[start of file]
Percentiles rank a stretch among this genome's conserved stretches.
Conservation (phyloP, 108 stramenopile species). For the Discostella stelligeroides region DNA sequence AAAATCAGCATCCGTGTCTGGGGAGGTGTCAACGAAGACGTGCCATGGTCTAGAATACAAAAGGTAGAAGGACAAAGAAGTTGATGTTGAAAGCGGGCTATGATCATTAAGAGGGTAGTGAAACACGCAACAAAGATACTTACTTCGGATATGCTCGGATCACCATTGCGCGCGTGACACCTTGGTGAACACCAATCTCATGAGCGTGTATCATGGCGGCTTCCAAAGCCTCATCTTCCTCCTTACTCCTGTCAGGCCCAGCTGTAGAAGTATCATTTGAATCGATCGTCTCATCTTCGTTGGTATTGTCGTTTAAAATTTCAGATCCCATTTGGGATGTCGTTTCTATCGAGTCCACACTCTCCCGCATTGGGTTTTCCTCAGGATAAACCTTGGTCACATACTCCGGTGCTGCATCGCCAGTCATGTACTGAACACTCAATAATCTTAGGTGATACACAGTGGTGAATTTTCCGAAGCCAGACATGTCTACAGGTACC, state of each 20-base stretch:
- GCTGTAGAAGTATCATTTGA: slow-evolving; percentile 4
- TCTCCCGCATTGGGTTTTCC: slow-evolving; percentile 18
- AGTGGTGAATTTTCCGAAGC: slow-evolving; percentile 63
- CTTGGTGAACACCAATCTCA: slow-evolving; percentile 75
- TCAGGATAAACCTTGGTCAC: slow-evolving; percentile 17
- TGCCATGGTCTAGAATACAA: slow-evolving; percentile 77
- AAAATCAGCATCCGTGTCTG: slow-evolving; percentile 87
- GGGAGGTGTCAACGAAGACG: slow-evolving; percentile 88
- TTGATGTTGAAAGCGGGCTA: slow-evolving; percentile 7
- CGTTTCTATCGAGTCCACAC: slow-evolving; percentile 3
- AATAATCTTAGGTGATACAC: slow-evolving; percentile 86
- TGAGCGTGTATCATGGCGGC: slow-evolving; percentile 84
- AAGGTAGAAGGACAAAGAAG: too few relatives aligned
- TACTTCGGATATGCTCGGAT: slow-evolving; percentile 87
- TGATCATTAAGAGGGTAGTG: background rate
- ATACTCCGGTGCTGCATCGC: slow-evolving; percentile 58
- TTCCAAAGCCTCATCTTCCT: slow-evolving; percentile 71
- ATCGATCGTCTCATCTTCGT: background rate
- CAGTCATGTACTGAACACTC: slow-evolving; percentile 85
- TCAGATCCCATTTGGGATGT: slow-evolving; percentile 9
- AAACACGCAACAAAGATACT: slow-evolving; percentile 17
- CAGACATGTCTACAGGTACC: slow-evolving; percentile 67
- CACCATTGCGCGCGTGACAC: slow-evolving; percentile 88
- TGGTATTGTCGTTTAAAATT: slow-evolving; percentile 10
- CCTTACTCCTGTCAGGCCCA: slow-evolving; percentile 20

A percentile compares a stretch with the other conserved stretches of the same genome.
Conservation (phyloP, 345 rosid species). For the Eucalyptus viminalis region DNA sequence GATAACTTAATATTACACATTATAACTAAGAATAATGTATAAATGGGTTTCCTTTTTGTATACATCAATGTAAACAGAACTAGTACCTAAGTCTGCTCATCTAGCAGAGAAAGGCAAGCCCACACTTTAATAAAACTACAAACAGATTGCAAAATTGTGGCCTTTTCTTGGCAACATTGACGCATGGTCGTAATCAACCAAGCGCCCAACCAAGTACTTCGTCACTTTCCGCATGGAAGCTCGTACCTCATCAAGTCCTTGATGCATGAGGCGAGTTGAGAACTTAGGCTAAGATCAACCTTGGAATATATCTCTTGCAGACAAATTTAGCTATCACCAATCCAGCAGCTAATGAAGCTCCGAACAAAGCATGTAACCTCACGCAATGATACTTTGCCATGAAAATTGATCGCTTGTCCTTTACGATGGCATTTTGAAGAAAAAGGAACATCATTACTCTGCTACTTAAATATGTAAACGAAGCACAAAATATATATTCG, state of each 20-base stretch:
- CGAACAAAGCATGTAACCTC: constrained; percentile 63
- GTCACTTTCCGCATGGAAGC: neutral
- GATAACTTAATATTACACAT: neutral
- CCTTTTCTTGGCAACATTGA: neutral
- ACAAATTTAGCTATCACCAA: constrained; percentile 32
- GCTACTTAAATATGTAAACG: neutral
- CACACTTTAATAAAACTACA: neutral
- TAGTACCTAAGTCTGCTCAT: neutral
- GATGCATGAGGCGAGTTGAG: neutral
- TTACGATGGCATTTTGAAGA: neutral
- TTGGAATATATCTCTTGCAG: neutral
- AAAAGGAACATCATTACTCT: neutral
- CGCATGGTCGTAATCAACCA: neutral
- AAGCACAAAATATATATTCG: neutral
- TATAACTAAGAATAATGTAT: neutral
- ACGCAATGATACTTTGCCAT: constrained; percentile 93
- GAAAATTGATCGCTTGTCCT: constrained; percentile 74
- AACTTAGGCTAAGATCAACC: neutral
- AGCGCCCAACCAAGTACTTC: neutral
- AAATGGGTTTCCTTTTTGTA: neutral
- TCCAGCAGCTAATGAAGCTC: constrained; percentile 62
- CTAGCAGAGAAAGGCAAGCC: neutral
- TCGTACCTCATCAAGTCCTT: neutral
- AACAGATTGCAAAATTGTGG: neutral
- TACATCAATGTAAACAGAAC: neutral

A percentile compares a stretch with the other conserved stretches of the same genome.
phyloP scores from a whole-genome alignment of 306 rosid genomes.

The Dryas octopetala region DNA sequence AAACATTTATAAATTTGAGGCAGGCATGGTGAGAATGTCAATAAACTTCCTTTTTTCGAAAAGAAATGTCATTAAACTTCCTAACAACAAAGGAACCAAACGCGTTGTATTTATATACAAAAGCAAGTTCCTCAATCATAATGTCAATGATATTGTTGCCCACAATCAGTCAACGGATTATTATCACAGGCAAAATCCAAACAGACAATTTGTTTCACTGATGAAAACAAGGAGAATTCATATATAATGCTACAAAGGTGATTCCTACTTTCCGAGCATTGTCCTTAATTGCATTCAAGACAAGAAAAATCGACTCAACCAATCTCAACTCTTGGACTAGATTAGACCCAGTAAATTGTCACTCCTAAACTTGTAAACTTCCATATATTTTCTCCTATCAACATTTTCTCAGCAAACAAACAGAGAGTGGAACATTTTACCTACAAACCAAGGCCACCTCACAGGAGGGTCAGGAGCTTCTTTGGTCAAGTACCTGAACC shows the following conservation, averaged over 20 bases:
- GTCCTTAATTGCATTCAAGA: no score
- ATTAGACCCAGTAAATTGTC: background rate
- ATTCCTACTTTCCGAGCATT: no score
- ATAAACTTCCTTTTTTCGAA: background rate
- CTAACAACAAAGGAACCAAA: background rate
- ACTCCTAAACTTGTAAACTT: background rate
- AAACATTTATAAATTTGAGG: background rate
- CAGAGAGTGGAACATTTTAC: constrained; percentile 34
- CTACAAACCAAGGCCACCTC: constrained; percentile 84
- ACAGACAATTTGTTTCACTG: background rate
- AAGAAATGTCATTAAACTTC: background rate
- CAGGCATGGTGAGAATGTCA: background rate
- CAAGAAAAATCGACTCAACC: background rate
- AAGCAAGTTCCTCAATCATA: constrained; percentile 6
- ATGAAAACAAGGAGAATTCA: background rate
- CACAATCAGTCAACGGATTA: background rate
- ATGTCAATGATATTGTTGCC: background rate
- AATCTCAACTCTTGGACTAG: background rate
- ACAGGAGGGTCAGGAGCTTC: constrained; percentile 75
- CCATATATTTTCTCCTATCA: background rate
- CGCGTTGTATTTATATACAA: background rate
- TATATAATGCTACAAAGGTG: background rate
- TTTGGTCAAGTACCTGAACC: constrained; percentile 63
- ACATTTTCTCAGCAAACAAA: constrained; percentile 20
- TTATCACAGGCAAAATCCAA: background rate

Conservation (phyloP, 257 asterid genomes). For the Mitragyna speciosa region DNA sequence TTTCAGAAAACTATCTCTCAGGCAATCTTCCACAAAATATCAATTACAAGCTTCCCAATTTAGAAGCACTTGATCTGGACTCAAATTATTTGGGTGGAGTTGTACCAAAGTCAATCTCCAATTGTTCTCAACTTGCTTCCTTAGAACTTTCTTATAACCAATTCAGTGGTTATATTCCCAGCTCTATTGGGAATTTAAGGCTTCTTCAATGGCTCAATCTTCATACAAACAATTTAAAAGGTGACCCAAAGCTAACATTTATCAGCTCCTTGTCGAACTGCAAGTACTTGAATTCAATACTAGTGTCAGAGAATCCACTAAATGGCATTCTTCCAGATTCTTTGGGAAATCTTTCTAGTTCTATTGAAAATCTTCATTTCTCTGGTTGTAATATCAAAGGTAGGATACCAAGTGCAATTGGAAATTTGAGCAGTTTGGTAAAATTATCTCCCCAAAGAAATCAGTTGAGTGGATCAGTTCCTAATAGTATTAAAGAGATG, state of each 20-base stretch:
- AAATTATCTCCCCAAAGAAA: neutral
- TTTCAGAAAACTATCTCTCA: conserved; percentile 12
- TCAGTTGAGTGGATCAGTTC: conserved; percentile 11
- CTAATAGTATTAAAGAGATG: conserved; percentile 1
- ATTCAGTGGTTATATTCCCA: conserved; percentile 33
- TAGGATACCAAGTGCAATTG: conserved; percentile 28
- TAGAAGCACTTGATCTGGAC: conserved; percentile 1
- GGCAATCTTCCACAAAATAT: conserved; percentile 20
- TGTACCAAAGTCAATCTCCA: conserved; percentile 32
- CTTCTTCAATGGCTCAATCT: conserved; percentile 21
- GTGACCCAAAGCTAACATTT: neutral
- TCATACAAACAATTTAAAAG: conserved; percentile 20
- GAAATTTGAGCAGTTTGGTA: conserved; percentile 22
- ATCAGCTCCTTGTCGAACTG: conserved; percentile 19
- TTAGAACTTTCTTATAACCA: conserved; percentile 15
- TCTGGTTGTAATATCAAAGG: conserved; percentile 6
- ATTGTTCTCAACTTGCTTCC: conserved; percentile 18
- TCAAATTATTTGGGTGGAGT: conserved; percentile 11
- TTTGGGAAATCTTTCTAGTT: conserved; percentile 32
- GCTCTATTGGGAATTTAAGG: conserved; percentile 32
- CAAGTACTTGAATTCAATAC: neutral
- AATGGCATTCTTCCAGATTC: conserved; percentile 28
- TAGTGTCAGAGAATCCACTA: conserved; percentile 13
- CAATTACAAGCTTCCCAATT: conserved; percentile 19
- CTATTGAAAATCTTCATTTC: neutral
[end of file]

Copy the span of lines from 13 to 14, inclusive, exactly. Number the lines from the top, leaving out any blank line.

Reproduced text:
- AATAATCTTAGGTGATACAC: slow-evolving; percentile 86
- TGAGCGTGTATCATGGCGGC: slow-evolving; percentile 84